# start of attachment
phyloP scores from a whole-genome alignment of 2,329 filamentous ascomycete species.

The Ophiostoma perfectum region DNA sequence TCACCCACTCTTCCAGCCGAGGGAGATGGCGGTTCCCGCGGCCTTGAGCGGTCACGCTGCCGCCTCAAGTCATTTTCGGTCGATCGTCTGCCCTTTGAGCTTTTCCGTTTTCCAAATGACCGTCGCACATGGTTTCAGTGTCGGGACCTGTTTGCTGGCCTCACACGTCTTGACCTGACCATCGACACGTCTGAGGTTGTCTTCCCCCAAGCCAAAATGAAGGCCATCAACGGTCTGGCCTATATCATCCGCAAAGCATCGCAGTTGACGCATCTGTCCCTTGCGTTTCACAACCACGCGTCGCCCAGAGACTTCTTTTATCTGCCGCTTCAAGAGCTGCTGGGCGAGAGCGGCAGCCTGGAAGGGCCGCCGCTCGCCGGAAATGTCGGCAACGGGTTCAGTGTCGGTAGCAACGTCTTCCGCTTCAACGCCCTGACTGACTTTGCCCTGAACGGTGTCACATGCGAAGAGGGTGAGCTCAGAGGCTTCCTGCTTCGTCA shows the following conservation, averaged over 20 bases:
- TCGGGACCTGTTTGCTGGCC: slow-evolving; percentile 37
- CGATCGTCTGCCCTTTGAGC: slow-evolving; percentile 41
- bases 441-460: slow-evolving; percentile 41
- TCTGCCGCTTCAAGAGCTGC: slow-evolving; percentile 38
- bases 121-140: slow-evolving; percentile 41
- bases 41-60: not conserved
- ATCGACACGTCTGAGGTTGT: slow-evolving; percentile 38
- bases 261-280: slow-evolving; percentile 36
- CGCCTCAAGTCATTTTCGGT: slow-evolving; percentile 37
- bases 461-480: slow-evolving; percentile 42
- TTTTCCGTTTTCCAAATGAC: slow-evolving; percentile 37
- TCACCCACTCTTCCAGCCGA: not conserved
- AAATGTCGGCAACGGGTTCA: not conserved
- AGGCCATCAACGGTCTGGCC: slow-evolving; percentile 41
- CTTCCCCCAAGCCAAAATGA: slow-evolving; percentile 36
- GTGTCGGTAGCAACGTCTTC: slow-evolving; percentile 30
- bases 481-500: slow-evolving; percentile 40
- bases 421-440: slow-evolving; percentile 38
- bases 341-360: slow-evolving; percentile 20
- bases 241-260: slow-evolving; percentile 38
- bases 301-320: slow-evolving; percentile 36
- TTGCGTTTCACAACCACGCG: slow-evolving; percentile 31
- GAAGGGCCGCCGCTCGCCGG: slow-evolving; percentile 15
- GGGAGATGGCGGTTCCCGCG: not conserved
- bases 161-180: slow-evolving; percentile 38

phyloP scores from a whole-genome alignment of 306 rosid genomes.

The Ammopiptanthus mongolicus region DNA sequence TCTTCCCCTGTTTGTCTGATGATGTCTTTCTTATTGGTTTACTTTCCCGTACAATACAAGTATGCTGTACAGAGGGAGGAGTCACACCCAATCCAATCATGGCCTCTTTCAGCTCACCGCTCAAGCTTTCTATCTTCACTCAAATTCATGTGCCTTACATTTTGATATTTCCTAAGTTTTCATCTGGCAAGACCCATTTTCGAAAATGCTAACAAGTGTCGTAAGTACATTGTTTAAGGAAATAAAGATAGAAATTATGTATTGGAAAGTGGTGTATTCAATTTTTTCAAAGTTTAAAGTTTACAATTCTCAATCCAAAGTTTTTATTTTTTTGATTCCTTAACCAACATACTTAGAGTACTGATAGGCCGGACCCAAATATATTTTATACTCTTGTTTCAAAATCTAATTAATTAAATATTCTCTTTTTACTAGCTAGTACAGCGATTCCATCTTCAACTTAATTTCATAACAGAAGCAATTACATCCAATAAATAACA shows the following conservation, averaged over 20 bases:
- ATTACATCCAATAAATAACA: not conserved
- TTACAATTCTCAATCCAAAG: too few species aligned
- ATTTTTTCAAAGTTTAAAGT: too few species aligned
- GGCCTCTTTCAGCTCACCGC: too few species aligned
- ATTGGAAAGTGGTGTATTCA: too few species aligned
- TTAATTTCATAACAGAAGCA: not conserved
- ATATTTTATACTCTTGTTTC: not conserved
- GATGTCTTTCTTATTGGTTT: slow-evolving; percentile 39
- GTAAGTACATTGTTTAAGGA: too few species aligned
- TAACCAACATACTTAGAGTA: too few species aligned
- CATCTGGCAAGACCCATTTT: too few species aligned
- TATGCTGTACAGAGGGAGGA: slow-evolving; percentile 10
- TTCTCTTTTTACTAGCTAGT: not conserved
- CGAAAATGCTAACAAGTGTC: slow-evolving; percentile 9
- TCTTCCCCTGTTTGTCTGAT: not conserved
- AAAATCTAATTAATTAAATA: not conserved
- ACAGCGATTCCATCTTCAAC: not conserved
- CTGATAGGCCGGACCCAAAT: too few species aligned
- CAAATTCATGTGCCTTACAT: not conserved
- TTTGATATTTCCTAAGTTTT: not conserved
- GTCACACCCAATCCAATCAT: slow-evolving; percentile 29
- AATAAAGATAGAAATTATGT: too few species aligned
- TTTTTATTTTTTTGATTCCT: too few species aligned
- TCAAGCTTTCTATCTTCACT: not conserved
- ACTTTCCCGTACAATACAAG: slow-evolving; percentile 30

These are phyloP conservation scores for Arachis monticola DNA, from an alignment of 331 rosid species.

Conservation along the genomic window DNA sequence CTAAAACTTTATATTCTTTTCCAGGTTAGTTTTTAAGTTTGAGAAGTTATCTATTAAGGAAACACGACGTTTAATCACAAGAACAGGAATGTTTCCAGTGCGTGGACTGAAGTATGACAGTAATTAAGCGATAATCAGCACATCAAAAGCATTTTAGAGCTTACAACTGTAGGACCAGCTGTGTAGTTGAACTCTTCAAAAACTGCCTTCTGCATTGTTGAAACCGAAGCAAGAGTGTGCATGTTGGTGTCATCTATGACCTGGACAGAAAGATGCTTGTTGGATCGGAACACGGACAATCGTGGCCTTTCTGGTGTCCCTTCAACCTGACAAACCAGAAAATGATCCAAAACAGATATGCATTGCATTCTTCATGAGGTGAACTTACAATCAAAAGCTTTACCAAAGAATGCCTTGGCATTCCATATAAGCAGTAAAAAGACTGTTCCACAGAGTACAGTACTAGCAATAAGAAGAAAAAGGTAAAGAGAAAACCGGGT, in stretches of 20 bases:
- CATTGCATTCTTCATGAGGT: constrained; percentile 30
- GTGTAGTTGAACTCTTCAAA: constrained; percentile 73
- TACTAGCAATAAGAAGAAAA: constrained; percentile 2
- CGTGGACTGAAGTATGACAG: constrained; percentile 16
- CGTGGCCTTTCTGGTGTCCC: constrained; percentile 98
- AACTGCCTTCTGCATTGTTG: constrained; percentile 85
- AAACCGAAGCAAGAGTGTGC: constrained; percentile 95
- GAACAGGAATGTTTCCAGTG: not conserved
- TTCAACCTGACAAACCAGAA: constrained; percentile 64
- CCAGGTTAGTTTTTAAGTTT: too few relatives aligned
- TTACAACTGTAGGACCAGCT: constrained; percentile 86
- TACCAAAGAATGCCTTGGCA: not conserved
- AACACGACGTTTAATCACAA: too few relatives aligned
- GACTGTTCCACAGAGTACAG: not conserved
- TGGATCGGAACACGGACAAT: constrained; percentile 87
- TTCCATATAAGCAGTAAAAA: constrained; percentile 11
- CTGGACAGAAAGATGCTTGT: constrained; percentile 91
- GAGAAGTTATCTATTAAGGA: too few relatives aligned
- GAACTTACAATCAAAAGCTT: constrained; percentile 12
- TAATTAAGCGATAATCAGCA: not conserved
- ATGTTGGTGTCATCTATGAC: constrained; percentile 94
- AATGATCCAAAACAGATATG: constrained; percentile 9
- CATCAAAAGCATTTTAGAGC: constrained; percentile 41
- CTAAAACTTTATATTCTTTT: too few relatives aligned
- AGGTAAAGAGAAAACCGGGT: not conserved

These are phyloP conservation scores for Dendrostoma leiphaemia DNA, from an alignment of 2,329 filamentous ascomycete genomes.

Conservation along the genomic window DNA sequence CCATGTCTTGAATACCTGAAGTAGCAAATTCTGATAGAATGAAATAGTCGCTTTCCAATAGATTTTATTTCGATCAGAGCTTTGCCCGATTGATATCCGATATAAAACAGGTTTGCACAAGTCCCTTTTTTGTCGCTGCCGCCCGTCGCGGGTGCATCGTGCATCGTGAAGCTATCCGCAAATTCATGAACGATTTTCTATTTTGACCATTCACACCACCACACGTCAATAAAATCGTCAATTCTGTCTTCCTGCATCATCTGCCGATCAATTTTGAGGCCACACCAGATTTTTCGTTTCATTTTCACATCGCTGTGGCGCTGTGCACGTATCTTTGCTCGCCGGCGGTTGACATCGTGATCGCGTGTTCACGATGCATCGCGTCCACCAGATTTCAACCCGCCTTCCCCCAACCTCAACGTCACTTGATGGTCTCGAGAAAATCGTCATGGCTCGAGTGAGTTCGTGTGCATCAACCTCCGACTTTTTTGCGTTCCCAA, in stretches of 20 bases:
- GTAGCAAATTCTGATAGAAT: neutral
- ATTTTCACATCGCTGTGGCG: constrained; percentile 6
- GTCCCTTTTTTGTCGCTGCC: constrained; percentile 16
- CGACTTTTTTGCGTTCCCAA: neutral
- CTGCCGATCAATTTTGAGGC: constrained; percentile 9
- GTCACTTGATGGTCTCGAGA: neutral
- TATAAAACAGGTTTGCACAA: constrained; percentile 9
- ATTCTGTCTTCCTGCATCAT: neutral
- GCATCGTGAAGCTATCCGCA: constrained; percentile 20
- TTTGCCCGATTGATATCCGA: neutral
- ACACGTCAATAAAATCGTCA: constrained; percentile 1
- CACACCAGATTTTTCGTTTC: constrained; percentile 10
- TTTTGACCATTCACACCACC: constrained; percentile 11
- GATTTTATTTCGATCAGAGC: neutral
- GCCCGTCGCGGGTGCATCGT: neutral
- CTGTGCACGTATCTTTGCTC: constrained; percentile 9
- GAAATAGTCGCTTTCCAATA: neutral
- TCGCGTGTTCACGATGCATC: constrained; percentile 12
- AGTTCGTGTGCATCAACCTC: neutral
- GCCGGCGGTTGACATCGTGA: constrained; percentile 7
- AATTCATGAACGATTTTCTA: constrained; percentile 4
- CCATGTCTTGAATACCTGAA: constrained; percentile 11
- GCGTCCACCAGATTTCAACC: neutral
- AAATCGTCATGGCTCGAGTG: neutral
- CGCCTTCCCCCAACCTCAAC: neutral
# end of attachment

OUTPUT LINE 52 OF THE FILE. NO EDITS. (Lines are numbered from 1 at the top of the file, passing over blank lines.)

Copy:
- TTTTTATTTTTTTGATTCCT: too few species aligned